Saturday, June 13, 2009
Yasur Volcano, Tanna Is, Vanuatu
I saw a documentary on ABC TV on Yasur Volcano few years ago and had been itching to visit it for some time. With the Swine Flu now on full swing, decided to go now to take advantage of the discount travel and accommodation rates.
The volcano is 361 meters above sea level. It erupts continuously all year and is easily accessible. Just get to Tanna Island in Vanuatu. Once there, all accommodation sites will organize a trip there. The eruptions are best seen at night when you can better see the red fireworks and lava bombs.
My flight from Port Vila (capital of Vanuatu on Efate Island) to Tanna Island was in a 15-seater noisy propeller plane and took about an hour. There were 10 people in the plane, half were tourists; the others were natives. Some of the natives had never been in any vehicle before, let alone a plane. So I became a flight attendant and taught them how to buckle up the seat belts. And when the plane landed, helped them to unbuckle. That was my one-kind-act-a-day for the day.
Tanna is an unspoiled beautiful island, no shops, no bitumen roads, no public transport, no taxis. Nonetheless, for such a tranquil island, it boasts a variety of accommodations, called lodges or bungalows, all catering for the volcano tourism.
We were supposed to be picked up at 3pm for the Volcano, but the driver didn't turn up until 4pm. This is known as Tanna time ... always add an extra hour to whatever time has been promised. For example, the next day's breakfast at the lodge where I stayed was supposed to be available at 6am. But the restaurant didn't open until 7am. It was too late for me as the return flight to Port Vila was at 8am; so I had to miss breakfast since it was time to head for the airport. And you guessed it, the plane was an hour late, so I could have had my breakfast if I had stuck to Tanna time like everyone else.
I side tracked ... back on the trip to the volcano ... it hadn't rained in Vanuatu for weeks. And would you believe on the day the sky opened up with buckets of rain!?! As already mentioned, Tanna has no bitumen roads. Whatever roads they have are narrow, winding, one-laned and full of bumps and pot holes. But our driver could still manage a speed of almost 100 kph on these muddy slimy roads on such a rainy day. It was a feat that Evel Knievel himself would be proud of!!! The ride was more thrilling than a roller-coaster in any amusement park.
It was all very exciting fun until Mr Evel Knievel tried to overtake a slower car. He misjudged the width of the road and we came to a sudden dead stop with half the car in a road-side mud ditch. I thought, oh oh, that is the end of the tour and how the hell are we going to get back to the lodge? Or worse, we may have to help push the car out of the ditch ... and as I had already done my one-kind-act earlier on in the plane, I was definitely not looking forward to do another kind act. Fortunately after some deft wheel spinning backwards and forwards, Mr Evel Knievel managed to get the car out of the bog and out of the ditch!!! He is my hero of the day!!!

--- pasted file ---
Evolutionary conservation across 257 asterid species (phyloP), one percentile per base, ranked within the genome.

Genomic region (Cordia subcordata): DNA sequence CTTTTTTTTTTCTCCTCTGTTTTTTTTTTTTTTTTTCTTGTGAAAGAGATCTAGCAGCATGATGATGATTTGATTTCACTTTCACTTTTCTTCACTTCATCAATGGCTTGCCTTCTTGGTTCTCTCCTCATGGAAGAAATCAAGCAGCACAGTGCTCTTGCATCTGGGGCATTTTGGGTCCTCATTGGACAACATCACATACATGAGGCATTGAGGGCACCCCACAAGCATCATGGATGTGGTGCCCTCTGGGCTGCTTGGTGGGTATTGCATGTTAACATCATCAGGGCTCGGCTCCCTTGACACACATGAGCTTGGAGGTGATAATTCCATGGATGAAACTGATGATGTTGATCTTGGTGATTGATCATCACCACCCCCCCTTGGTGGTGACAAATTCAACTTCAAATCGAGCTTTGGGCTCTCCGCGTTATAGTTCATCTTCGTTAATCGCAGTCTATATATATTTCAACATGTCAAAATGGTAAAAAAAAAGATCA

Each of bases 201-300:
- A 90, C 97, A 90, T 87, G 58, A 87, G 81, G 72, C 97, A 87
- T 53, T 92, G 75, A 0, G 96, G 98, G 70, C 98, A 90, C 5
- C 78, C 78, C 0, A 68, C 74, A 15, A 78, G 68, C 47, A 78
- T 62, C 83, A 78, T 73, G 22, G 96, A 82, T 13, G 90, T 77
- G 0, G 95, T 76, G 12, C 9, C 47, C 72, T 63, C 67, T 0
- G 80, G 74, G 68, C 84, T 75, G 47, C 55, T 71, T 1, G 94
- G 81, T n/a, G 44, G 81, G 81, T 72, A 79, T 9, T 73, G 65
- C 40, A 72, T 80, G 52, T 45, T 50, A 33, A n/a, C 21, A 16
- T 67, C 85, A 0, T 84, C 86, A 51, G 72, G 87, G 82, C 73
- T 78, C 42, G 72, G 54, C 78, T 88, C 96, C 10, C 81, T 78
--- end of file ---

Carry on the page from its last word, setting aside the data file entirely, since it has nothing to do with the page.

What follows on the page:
Whilst we had a lucky escape and was able to keep driving onward to the volcano, the weather still didn't want to smile. It kept on raining. At 6pm, we reached the base of the crater. After a 10-minute climb up the crater rim, all we saw was thick white steam rising from inside the volcano - none of the red eruptions promised on the tourist brochures. Reason was when the rain hit the hot earth and molten lava inside the volcano, the water turned into thick white steam and mist, obscuring everything.
It was a big disappointment!!!
Not much pictures in this trip ... well, it was a rainy day and also very late in the evening ... too dark for proper photographs :-(
1: Tanna is untouched by modern civilizaton. Here, a woman is washing her clothes by a stream.
2: The bungalow where I stayed for the night.
3: Yasur Volcano
4: Ash plain near Yasur Volcano
5: We had to cross this river. If the current is strong, a car can be swept away ... and many have suffered this fate. But we got through.
6: Near the volcano now ... hot steam rising from the earth.
7: A 10-minute path to the crater rim.
8: This is what we were supposed to see ...
9: ... instead, all we saw was white steam as a result of rain hitting the hot earth and molten lava inside the crater. In the photo, you can make out part of the circular crater rim.
10: A video.
By the way, Vanuatu's highest mountain is in Santo Island ... see http://www.tabwemasana.com/ Quite interesting. Is there any masochist out there interested in having a go at this mountain with me?
Donations are welcome to support the creation of more interesting articles in this blog :-)